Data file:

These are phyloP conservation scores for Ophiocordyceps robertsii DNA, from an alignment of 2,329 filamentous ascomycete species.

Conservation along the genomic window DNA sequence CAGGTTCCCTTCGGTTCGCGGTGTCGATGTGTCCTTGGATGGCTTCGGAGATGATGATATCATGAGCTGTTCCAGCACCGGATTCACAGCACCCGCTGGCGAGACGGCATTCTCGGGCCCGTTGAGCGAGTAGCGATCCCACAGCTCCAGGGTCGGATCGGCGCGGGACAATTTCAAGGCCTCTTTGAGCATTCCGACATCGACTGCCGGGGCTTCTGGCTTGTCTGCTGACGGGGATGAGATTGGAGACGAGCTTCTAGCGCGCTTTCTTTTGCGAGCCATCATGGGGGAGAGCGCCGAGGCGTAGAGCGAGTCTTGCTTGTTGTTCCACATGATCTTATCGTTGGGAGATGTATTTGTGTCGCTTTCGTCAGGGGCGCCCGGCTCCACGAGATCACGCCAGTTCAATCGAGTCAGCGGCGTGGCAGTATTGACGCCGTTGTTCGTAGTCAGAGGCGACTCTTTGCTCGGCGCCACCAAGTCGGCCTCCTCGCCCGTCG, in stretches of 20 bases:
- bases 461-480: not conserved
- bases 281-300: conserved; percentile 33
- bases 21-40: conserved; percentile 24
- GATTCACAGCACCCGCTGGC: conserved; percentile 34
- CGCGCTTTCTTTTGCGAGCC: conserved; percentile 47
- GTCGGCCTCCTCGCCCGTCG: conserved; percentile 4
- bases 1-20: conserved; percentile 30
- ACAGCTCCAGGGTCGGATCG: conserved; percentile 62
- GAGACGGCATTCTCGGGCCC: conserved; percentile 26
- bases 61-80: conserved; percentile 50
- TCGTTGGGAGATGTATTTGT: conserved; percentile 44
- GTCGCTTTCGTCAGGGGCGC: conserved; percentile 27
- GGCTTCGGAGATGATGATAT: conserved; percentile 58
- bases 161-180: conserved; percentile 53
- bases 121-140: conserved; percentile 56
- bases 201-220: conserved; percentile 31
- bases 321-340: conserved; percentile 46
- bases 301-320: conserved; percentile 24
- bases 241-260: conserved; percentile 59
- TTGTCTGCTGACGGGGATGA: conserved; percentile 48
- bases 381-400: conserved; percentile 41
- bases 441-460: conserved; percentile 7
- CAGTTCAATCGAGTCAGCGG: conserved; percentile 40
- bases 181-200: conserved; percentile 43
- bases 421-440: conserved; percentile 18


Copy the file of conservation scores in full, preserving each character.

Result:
These are phyloP conservation scores for Ophiocordyceps robertsii DNA, from an alignment of 2,329 filamentous ascomycete species.

Conservation along the genomic window DNA sequence CAGGTTCCCTTCGGTTCGCGGTGTCGATGTGTCCTTGGATGGCTTCGGAGATGATGATATCATGAGCTGTTCCAGCACCGGATTCACAGCACCCGCTGGCGAGACGGCATTCTCGGGCCCGTTGAGCGAGTAGCGATCCCACAGCTCCAGGGTCGGATCGGCGCGGGACAATTTCAAGGCCTCTTTGAGCATTCCGACATCGACTGCCGGGGCTTCTGGCTTGTCTGCTGACGGGGATGAGATTGGAGACGAGCTTCTAGCGCGCTTTCTTTTGCGAGCCATCATGGGGGAGAGCGCCGAGGCGTAGAGCGAGTCTTGCTTGTTGTTCCACATGATCTTATCGTTGGGAGATGTATTTGTGTCGCTTTCGTCAGGGGCGCCCGGCTCCACGAGATCACGCCAGTTCAATCGAGTCAGCGGCGTGGCAGTATTGACGCCGTTGTTCGTAGTCAGAGGCGACTCTTTGCTCGGCGCCACCAAGTCGGCCTCCTCGCCCGTCG, in stretches of 20 bases:
- bases 461-480: not conserved
- bases 281-300: conserved; percentile 33
- bases 21-40: conserved; percentile 24
- GATTCACAGCACCCGCTGGC: conserved; percentile 34
- CGCGCTTTCTTTTGCGAGCC: conserved; percentile 47
- GTCGGCCTCCTCGCCCGTCG: conserved; percentile 4
- bases 1-20: conserved; percentile 30
- ACAGCTCCAGGGTCGGATCG: conserved; percentile 62
- GAGACGGCATTCTCGGGCCC: conserved; percentile 26
- bases 61-80: conserved; percentile 50
- TCGTTGGGAGATGTATTTGT: conserved; percentile 44
- GTCGCTTTCGTCAGGGGCGC: conserved; percentile 27
- GGCTTCGGAGATGATGATAT: conserved; percentile 58
- bases 161-180: conserved; percentile 53
- bases 121-140: conserved; percentile 56
- bases 201-220: conserved; percentile 31
- bases 321-340: conserved; percentile 46
- bases 301-320: conserved; percentile 24
- bases 241-260: conserved; percentile 59
- TTGTCTGCTGACGGGGATGA: conserved; percentile 48
- bases 381-400: conserved; percentile 41
- bases 441-460: conserved; percentile 7
- CAGTTCAATCGAGTCAGCGG: conserved; percentile 40
- bases 181-200: conserved; percentile 43
- bases 421-440: conserved; percentile 18